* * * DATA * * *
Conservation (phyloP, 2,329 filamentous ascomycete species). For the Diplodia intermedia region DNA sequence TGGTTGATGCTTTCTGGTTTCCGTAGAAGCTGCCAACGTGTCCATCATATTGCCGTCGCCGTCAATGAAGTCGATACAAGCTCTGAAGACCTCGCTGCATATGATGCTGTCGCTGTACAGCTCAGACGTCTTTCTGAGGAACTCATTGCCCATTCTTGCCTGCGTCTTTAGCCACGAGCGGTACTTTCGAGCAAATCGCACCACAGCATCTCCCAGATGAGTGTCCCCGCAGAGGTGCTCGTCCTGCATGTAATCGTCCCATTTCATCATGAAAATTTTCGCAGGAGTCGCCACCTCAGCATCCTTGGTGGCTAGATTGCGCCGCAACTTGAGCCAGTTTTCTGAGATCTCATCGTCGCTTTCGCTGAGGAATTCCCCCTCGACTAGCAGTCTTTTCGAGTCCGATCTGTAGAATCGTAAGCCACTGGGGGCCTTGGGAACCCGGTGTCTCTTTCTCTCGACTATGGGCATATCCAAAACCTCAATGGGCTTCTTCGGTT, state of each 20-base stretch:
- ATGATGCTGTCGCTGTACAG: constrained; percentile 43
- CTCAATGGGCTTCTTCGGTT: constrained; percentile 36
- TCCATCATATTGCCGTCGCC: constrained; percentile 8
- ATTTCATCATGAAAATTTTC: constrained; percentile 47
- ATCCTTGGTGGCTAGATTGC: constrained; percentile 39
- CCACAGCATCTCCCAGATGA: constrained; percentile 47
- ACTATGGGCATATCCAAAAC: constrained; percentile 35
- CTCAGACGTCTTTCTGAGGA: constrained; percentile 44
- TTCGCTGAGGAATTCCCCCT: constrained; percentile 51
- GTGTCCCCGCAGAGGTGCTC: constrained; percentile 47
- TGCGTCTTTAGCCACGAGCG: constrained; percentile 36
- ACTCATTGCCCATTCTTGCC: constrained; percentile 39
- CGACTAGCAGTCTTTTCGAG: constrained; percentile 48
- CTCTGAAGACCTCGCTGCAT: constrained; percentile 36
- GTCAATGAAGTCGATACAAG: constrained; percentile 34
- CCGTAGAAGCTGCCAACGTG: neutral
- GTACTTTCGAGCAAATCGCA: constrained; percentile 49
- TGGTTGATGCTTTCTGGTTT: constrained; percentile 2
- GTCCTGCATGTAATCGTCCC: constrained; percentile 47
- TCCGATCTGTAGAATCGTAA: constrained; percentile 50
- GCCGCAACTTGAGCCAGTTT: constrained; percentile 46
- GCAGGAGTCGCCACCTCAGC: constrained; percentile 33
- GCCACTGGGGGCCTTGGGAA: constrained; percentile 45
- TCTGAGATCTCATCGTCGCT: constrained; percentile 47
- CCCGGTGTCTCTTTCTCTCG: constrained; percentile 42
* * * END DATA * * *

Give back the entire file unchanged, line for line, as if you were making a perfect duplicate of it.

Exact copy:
Conservation (phyloP, 2,329 filamentous ascomycete species). For the Diplodia intermedia region DNA sequence TGGTTGATGCTTTCTGGTTTCCGTAGAAGCTGCCAACGTGTCCATCATATTGCCGTCGCCGTCAATGAAGTCGATACAAGCTCTGAAGACCTCGCTGCATATGATGCTGTCGCTGTACAGCTCAGACGTCTTTCTGAGGAACTCATTGCCCATTCTTGCCTGCGTCTTTAGCCACGAGCGGTACTTTCGAGCAAATCGCACCACAGCATCTCCCAGATGAGTGTCCCCGCAGAGGTGCTCGTCCTGCATGTAATCGTCCCATTTCATCATGAAAATTTTCGCAGGAGTCGCCACCTCAGCATCCTTGGTGGCTAGATTGCGCCGCAACTTGAGCCAGTTTTCTGAGATCTCATCGTCGCTTTCGCTGAGGAATTCCCCCTCGACTAGCAGTCTTTTCGAGTCCGATCTGTAGAATCGTAAGCCACTGGGGGCCTTGGGAACCCGGTGTCTCTTTCTCTCGACTATGGGCATATCCAAAACCTCAATGGGCTTCTTCGGTT, state of each 20-base stretch:
- ATGATGCTGTCGCTGTACAG: constrained; percentile 43
- CTCAATGGGCTTCTTCGGTT: constrained; percentile 36
- TCCATCATATTGCCGTCGCC: constrained; percentile 8
- ATTTCATCATGAAAATTTTC: constrained; percentile 47
- ATCCTTGGTGGCTAGATTGC: constrained; percentile 39
- CCACAGCATCTCCCAGATGA: constrained; percentile 47
- ACTATGGGCATATCCAAAAC: constrained; percentile 35
- CTCAGACGTCTTTCTGAGGA: constrained; percentile 44
- TTCGCTGAGGAATTCCCCCT: constrained; percentile 51
- GTGTCCCCGCAGAGGTGCTC: constrained; percentile 47
- TGCGTCTTTAGCCACGAGCG: constrained; percentile 36
- ACTCATTGCCCATTCTTGCC: constrained; percentile 39
- CGACTAGCAGTCTTTTCGAG: constrained; percentile 48
- CTCTGAAGACCTCGCTGCAT: constrained; percentile 36
- GTCAATGAAGTCGATACAAG: constrained; percentile 34
- CCGTAGAAGCTGCCAACGTG: neutral
- GTACTTTCGAGCAAATCGCA: constrained; percentile 49
- TGGTTGATGCTTTCTGGTTT: constrained; percentile 2
- GTCCTGCATGTAATCGTCCC: constrained; percentile 47
- TCCGATCTGTAGAATCGTAA: constrained; percentile 50
- GCCGCAACTTGAGCCAGTTT: constrained; percentile 46
- GCAGGAGTCGCCACCTCAGC: constrained; percentile 33
- GCCACTGGGGGCCTTGGGAA: constrained; percentile 45
- TCTGAGATCTCATCGTCGCT: constrained; percentile 47
- CCCGGTGTCTCTTTCTCTCG: constrained; percentile 42